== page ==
Here is a little discourse by Jonathan Edwards on how important our time is. I thought this might be fitting over the thanksgiving break. Enjoy!
Time is very short, which is another thing that renders it very precious. The scarcity of any commodity occasions men to set higher value upon it, espiecially if it be necessary and they cannot do without it. Thus when Samaria was besieged by the Syrians, and provisions were exceedingly scarce, “an ass’s head was sold for fourscore pieces of silver, and the fourth part of a cab of dove’s dung for five pieces of silver”–2 Kings 6:25.
So time is the more to be prized by men, because a whole eternity depends upon it; and yet we have but a little of time. “When a few years come, then I shall go the way whence I shall not return”–Job 16:22. “My days are swifter than a post. They are passed away as the swift ships; as the eagle that hastes to the prey”–Job 9:25-26. It is but a moment to eternity. Time is so short, and the work which we have to do in it is so great, that we have none of it to spare. The work which we have to do to prepare for eternity, must be done in time, or it never can be done; and it is found to be a work of great difficulty and labor, and therefore that for which time is the more requisite.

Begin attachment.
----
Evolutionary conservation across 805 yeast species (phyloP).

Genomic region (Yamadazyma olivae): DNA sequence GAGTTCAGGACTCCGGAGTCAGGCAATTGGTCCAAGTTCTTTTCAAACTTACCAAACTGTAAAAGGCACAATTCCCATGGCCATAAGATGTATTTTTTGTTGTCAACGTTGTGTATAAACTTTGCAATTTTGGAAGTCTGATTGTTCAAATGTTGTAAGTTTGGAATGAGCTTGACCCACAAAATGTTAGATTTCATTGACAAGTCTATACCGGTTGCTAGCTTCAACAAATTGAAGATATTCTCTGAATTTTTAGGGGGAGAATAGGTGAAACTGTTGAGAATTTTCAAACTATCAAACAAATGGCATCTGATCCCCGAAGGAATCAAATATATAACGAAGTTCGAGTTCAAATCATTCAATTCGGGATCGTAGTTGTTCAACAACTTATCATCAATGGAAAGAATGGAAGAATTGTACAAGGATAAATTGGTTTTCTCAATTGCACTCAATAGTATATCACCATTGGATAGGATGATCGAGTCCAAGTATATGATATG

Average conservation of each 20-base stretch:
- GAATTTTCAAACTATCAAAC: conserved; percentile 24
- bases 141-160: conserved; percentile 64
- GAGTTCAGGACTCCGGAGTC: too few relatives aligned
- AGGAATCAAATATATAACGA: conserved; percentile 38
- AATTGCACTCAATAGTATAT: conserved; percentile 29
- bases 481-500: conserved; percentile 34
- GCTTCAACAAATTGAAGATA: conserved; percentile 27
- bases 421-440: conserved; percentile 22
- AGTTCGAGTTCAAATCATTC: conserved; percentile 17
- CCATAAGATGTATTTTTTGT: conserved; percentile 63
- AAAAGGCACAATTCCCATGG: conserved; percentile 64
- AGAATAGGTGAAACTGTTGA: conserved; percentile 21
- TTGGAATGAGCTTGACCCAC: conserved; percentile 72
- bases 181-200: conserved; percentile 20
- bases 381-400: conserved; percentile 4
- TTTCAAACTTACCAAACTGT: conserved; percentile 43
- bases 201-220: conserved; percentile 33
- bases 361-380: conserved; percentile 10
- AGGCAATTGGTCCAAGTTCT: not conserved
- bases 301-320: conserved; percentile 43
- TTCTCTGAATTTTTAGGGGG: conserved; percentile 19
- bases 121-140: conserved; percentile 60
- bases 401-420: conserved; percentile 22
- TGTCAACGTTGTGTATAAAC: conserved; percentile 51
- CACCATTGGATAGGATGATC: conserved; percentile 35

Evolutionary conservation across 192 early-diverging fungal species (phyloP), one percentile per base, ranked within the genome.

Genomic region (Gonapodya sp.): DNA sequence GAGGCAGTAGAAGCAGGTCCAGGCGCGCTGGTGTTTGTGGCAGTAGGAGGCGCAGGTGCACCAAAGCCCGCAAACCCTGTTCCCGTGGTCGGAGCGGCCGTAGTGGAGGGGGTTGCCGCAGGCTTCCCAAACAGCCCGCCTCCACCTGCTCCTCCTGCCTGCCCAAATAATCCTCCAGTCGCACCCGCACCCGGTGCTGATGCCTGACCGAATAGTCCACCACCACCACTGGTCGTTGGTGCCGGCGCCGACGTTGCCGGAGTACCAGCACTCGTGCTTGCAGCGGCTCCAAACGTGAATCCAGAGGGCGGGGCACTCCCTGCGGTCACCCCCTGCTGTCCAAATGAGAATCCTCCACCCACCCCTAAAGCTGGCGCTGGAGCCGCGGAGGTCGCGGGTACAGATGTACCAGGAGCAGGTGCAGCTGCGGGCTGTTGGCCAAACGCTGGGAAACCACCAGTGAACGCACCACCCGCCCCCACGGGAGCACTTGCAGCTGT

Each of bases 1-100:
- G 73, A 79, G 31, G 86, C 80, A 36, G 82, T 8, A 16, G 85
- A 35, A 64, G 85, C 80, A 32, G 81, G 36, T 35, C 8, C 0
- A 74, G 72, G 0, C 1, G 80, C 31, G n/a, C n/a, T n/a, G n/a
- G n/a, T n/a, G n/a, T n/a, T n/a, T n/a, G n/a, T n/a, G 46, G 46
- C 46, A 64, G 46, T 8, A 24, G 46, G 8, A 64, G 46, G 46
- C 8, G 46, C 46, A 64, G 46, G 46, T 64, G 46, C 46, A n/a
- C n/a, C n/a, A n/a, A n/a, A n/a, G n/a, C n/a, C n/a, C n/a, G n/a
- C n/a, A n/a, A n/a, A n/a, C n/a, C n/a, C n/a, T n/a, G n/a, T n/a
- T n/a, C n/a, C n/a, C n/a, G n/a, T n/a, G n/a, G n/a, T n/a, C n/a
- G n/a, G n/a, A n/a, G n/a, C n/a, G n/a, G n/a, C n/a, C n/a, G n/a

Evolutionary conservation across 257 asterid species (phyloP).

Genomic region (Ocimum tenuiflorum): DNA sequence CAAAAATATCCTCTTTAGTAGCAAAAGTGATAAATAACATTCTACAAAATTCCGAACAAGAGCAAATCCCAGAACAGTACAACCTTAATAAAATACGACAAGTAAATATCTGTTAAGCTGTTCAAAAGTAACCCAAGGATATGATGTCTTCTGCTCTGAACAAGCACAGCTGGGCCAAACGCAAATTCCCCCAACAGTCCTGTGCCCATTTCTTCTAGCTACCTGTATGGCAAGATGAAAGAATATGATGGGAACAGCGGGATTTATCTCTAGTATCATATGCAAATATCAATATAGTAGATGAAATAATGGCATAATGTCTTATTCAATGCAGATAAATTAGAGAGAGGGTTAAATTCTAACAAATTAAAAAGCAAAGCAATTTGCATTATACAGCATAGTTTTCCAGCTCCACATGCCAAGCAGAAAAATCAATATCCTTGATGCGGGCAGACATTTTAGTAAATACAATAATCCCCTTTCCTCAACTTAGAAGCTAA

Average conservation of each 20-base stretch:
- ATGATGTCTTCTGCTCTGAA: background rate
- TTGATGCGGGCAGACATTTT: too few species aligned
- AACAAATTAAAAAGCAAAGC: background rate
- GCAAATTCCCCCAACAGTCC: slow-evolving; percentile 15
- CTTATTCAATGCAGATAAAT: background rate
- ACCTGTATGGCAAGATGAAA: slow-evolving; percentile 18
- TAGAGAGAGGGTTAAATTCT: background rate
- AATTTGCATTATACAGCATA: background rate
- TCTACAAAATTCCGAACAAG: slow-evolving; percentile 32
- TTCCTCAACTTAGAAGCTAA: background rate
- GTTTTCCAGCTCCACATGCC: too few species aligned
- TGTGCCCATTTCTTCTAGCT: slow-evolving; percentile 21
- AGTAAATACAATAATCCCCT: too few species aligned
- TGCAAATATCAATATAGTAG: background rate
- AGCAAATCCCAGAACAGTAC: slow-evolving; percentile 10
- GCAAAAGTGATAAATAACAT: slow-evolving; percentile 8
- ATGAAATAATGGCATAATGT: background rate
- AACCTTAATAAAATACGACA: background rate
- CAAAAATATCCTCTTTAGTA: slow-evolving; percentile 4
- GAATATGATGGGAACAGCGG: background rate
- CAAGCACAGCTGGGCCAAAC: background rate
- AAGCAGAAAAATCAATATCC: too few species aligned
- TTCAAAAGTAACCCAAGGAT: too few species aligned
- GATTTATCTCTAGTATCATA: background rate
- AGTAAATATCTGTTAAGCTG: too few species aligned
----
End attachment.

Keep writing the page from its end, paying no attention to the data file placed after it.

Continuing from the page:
Time ought to be esteemed by us very precious, because we are uncertain of its continuance. We know that it is very short, but we know not how short. We know not how little of it remains–whether a year, or serveral years, or only a month, a week, or a day. We are every day uncertain whether that day will not be the last, or whether we are to have the whole day. There is nothing that experience does more verify than this.
If a man but little provision laid up for a journey or a voyage, and at the same time knew that if his provision should fail, he must perish by the way, he would be the more selective of it. How much more would many men prize their time if they knew that they had but a few months, or a few days, more to live! And certainly a wise man will prize his time the more, as he knows not but that it will be so for himself.
This is the case with multitudes now in the world who at present enjoy health, and see no signs of approaching death: many such, no doubt, are to die the next month, many the next week–yes, many probably tomorrow, and some this night; yet these same persons know nothing of it, and prehaps think nothing of it, and neither they nor their neighbors can say that they are more likely soon to be taken out of the world than others. This teaches us how we ought to prize our time, and how careful we ought to be, that we lose none of it.